A Blog I wrote for the UKASFP
Solution-Focused Hypnotherapy in Sports
In 2010 I trained in Solution-Focused Hypnotherapy (SFH) at the Clifton Practice in Bristol with David Newton. During my initial training, the former world middleweight boxing champion, Glen Catley (now practicing in SFH), came to the Clifton Practice to present a workshop on using SFH to improve sports performance. He talked about how he had become the world champion boxer with the help of David Newton, my teacher, as his personal hypnotherapist. It was David Newton and Susan Rodrigues at the Clifton Practice who taught me most of what I practise today, which is a combination of SFH and Solution-Focused Brief Therapy (SFBT) — or maybe now ‘Solution- Focused Practice’ — with a few NLP and integrative techniques thrown in.
Over the years, I have worked with many sports professionals, coaches and budding sports persons, both adults and children. This work has involved improving performance in football, cricket, car racing, running, golf, darts, horse riding, gymnastics, boxing, martial arts, coaching and rugby.
Neuroscience research shows that when we are thinking about and focused on performing certain tasks while in the subconscious, ‘REM state’ (trance or dreaming), the same parts of our brains are active in the same way as if we were actually performing those tasks. Solution-focused hypnotherapy makes effective use of this finding, through its combination of solution-focused questions and trance induction, as I shall now explain.
This begins in the initial consultation, during which the client will have gained a sound understanding of how their brain works with regards to stress, anxiety, and the production of serotonin and endorphins, and at which we will also have established their best hopes from our work together. We will discuss then what they would like to achieve, what skills and strengths they already have to do this and reflect on any areas where this is already happening. The client will then be introduced to their ‘homework’ which is to write 10 good things down about their day prior to listening to an audio recording as they go to sleep each night. Before going through a practise there and then at the consultation, with the 10 good things from their recent past, they will be asked to scale themselves between 0-10. As the 10 good things are read back to them, there is a subtle change as they move in focus to the positive part of the brain. Often at this point in the conversation, they will be asked to scale themselves again, leading to a pleasant surprise in noticing a rise in the scale, before we delve into a detailed version of the miracle question.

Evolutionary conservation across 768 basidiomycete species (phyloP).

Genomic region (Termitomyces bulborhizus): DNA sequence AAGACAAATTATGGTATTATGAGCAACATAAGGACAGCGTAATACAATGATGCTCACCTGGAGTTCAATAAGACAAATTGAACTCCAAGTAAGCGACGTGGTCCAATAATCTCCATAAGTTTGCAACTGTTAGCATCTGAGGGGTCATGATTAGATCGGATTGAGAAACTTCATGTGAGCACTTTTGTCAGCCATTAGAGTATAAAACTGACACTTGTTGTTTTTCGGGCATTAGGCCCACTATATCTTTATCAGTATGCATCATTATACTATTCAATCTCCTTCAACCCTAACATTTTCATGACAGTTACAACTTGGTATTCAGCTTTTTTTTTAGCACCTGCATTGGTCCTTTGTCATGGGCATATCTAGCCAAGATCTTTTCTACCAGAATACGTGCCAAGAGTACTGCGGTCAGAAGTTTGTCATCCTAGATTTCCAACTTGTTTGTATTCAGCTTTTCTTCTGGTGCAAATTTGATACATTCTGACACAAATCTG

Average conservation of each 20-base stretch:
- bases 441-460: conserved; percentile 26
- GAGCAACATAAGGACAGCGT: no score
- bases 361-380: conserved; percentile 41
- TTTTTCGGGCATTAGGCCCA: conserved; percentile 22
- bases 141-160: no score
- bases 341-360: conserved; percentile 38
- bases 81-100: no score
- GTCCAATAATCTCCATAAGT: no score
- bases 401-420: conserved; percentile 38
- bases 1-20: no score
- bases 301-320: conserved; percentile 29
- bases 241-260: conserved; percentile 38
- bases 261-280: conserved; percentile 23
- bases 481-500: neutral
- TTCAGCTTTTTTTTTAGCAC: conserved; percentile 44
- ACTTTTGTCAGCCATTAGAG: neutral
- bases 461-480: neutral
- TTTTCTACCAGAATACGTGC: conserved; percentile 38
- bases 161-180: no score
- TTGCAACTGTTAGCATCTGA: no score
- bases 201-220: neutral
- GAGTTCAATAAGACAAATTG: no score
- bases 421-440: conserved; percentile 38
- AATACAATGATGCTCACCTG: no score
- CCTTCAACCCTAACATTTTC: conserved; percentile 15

In subsequent sessions the client is asked what has been better since their last session, what skills and strengths they have used to achieve this and what compliments or positive feedback they have had from others. They will be given a revision of how their brain works and it will be noted from which positive action, interaction or thought process their boost in serotonin and endorphins has been activated by. They will then be scaled again, sometimes generally or often within specific areas as they elicit progress, before they describe what further progress – one point up the scale – would look like. We explore this preferred future in detail, so that the client can really get into the feel of their achievement and how it will make a difference for them, who will notice, what will they notice and so on.
At the end of the miracle question we will sometimes return to the scale before the client goes on the couch to experience the trance part of the session. During this time, I will reflect back what has gone well for them lately, using their own words in detail and then their answers to the miracle question, before guiding them into trance. The client is then given an audio recording to listen to on going to sleep each night, in between sessions, to support the process, improve REM sleep and sustain the improvements. This process has proved to have excellent results in creating new neural pathways that bring about positive progress.